The COVID-19 is a pandemic crisis that has prompted worldwide lockdowns, quarantines, event cancellations, and dismal warnings. One after another the death rate across the countries is skyrocketing. Therefore, steps are taken to wipe out large public gatherings like sporting events, concerts, and tours from the calendar with hardly any sign of when things will get normal.
Health officials applaud the public for support in a situation where they are scrambling to contain COVID-19 spread. It is best for everyone involved in canceling such public events.
According to the CDC recommendation, everyone has to maintain a 6-foot distance but in public places, this is hard to maintain, so wear a layered mask. It helps to slow the virus spread from people with [unaware about their signs] or without symptoms.
Why events got canceled?
Events attract large numbers of fans and public at the venue. For example, a baseball or a football stadium holds 30,000 to 40,000 fans. With the new COVID-19 outbreak gathering a crowd as small as 10 people are bad because a single infected person has the potential to infect several people. Directly with the gunk that falls from their mouth on other people and indirectly via droplets that fall on high touch surfaces. Imagine how rapidly COVID-19 can explode in a large crowd.
Gathering a small crowd attending a meeting allows for a risk-reducing strategy like proper physical distancing, wearing masks and screening helps to mitigate the risk to some extent but with large crowd mitigating risk is impossible. Even with a risk-reduction strategy, there is hardly any guarantee that it is an ironclad line of attack.
How bad can the situation get?
SARS-CoV-2 is a novel coronavirus that spreads extremely fast. Transmission is possible from people who are unaware that they are virus-infected. Currently, there is no cure or vaccine available for COVID-19! A prominent researcher predicted that the spread of coronavirus globally can be up to 96 million public along with a death toll of 500,000 in worst conditions. The numbers are scary by everyone can play a role in mitigating the risk with some best practices.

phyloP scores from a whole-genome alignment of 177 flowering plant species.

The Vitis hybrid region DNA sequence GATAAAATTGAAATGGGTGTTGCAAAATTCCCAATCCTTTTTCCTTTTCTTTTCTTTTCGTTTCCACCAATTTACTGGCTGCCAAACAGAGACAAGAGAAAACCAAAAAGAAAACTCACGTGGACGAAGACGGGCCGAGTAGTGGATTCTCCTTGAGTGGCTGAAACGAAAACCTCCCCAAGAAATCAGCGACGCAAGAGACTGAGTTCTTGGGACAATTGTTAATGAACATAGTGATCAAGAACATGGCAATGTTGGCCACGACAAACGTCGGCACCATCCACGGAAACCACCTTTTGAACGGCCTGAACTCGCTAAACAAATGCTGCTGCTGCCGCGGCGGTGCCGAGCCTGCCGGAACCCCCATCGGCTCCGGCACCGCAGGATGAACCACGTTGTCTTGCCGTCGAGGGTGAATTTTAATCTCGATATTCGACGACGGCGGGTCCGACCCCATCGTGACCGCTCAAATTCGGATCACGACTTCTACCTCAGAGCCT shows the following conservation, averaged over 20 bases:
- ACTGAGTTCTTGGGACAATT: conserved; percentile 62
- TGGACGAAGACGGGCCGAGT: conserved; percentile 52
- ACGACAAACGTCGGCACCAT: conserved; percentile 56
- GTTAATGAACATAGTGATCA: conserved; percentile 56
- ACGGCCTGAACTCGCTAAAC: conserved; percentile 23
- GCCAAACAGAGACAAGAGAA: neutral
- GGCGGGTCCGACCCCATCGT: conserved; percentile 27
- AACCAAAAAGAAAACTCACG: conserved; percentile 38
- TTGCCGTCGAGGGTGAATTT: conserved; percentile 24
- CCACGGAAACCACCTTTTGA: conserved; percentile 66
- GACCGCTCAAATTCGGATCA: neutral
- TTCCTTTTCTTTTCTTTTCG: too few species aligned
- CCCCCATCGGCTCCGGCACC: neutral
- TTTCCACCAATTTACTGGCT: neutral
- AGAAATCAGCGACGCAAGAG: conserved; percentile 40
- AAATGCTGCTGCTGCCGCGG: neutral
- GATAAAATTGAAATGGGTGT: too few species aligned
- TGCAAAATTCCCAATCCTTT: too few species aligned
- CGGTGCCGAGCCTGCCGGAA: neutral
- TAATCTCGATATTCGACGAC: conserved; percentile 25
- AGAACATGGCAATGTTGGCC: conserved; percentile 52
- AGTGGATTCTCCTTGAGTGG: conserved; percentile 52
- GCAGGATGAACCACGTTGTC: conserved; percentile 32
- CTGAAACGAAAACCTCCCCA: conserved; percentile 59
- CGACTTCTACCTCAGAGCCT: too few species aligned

- Get to know the coronavirus symptoms – shortness of breath, fever, and cough.
- Any person, who detects the symptoms need to get tested and quarantined to contain the transmission risk.
- Those who are not sick need to follow proper hygiene routine like washing hands properly for 20 sec with soap and if not possible use an alcohol-based hand sanitizer.
- Avoid touching your mouth, eyes, and nose because the virus spreads via attaching themselves to the respiratory droplets, which gets expelled through sneeze or cough. The virus does not transmit or survive outside the body but when it comes in contact with your mucous membrane it activates. Therefore, never touch your nose, mouth, or eyes without washing hands.
- Wear cloth face masks and practice social distancing.
- Only leave home if there is a need, otherwise, stay home and be safe.
- Get your annual flu shots.
- Whenever you sneeze or cough covers your mouth with a tissue. Make sure to dispose of the tissue properly in the trash.
- Disinfect frequently touched surfaces and items with wipes or cleaning sprays.
Keep yourself updated about the pandemic COVID-19 crisis!